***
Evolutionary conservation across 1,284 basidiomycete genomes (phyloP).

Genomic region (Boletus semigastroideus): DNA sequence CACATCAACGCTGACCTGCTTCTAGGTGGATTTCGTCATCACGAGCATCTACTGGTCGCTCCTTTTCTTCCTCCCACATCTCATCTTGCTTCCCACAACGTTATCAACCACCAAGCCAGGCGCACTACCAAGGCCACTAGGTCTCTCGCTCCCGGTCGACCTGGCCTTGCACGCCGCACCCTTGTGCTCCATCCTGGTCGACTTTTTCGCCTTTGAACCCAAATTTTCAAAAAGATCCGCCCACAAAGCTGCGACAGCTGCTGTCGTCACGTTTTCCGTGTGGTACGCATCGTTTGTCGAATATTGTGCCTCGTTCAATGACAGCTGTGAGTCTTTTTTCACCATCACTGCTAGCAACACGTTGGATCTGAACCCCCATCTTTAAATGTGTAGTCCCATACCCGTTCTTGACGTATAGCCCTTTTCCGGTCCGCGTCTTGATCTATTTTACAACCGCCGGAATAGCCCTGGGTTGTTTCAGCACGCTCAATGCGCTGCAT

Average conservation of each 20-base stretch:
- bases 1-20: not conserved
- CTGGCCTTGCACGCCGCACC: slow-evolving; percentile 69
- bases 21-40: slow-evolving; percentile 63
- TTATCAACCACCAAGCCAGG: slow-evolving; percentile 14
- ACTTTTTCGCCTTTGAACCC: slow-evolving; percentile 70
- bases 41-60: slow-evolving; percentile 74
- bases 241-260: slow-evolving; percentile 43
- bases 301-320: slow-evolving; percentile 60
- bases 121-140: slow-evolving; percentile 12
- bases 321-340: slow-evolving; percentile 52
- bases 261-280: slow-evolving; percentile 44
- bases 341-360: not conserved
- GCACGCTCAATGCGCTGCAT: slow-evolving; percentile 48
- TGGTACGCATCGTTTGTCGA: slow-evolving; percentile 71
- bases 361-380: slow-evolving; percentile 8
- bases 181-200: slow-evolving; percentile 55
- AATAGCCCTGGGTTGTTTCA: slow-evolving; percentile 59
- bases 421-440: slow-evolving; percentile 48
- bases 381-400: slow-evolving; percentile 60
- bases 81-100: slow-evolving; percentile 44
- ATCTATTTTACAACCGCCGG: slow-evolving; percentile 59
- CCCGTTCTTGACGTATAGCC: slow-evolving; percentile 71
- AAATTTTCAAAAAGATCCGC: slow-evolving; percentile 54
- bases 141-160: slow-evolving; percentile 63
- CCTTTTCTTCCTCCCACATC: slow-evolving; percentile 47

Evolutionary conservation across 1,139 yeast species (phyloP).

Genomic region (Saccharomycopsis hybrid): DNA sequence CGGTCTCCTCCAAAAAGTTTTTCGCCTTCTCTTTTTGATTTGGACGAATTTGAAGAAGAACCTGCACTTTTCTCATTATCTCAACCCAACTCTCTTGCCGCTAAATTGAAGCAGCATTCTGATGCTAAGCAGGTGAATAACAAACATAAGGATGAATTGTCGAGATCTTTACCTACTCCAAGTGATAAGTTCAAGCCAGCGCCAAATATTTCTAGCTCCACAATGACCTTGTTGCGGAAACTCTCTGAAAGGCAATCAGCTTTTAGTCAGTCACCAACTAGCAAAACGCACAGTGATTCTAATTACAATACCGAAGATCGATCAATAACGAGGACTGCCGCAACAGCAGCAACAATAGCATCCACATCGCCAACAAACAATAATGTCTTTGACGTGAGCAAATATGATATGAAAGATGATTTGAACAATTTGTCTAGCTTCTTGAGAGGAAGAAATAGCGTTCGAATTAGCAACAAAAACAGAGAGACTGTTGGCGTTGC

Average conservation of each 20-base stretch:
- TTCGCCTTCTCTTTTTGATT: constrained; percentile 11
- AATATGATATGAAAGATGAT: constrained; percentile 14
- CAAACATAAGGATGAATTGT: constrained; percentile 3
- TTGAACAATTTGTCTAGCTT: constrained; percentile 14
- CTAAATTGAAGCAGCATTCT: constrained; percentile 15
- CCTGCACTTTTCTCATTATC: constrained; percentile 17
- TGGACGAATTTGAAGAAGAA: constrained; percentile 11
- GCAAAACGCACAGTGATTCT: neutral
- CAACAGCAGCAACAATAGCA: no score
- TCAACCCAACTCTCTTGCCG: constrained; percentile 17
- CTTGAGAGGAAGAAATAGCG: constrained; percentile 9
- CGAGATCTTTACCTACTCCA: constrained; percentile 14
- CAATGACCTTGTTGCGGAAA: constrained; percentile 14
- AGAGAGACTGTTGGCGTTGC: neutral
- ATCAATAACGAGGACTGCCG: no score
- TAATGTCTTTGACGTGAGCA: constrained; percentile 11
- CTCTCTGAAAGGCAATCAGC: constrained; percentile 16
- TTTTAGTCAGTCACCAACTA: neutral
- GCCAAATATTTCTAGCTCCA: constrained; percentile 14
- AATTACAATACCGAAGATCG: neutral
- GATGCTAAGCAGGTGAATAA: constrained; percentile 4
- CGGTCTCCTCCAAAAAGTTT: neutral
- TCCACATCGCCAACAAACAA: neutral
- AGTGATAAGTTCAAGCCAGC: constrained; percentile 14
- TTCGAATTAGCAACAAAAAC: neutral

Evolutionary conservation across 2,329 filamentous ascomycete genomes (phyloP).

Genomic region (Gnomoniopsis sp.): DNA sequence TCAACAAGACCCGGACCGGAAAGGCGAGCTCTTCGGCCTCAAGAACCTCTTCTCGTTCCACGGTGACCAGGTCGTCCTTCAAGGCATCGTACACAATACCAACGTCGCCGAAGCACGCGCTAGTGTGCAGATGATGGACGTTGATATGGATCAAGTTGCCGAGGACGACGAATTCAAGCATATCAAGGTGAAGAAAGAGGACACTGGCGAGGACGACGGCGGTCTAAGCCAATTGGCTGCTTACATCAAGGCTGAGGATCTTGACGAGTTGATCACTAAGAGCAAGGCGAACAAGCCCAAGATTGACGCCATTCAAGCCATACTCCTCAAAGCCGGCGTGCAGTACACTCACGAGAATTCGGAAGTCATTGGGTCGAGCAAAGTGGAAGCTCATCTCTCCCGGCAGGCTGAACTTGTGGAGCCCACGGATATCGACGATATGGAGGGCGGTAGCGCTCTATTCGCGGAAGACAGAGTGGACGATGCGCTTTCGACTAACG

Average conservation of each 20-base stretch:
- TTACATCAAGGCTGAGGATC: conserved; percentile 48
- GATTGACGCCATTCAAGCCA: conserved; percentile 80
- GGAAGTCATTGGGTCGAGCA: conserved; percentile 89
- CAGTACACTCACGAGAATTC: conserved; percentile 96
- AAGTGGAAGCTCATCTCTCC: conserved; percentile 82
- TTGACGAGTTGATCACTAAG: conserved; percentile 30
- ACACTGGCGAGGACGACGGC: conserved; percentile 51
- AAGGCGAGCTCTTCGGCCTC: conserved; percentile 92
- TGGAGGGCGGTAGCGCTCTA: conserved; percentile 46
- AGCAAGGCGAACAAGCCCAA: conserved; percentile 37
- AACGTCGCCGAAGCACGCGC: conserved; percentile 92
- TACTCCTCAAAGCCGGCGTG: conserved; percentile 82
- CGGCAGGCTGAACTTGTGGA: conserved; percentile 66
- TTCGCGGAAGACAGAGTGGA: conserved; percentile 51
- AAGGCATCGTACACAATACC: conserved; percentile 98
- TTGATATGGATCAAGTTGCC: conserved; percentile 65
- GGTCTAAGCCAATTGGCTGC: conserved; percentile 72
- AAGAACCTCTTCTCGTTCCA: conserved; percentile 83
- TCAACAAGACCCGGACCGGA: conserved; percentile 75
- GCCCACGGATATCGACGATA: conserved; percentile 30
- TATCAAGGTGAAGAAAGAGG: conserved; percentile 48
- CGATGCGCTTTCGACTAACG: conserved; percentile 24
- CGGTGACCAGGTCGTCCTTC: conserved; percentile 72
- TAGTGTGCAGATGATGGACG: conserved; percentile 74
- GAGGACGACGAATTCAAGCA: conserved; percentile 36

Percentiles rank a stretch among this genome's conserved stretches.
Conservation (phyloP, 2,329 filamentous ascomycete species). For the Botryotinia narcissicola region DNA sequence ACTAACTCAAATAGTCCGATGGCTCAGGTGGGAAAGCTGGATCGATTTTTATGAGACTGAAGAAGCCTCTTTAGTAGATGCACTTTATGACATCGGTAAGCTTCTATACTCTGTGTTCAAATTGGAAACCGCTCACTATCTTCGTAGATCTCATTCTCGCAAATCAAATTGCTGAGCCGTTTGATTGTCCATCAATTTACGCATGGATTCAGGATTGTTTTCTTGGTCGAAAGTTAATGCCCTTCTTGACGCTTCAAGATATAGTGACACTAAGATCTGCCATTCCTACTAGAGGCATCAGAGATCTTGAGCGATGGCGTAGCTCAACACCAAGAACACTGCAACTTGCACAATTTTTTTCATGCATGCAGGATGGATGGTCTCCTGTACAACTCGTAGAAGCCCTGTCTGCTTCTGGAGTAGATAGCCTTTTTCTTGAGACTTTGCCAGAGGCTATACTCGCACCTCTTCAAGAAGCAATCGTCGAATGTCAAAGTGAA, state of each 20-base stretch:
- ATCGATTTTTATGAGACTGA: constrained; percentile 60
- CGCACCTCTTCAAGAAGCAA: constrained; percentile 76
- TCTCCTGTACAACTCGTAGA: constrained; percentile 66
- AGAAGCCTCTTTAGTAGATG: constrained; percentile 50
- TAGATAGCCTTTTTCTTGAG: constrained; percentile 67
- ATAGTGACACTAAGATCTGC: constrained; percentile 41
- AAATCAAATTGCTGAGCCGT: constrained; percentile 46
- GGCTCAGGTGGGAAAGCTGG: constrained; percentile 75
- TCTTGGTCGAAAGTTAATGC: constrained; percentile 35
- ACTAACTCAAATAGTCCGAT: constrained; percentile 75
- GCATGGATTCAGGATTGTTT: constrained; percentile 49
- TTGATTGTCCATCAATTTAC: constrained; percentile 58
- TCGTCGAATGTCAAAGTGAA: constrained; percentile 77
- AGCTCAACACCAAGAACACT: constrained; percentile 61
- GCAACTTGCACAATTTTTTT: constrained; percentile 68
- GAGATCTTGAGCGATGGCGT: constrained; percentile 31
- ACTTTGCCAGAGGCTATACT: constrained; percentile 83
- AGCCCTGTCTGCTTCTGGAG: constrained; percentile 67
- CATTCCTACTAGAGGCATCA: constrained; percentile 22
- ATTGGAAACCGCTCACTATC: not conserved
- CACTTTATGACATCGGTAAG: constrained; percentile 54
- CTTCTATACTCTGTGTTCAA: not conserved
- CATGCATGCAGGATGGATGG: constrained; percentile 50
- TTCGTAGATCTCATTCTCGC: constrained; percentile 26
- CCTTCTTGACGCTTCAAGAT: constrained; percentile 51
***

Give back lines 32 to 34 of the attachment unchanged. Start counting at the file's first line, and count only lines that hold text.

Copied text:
- TTCGCCTTCTCTTTTTGATT: constrained; percentile 11
- AATATGATATGAAAGATGAT: constrained; percentile 14
- CAAACATAAGGATGAATTGT: constrained; percentile 3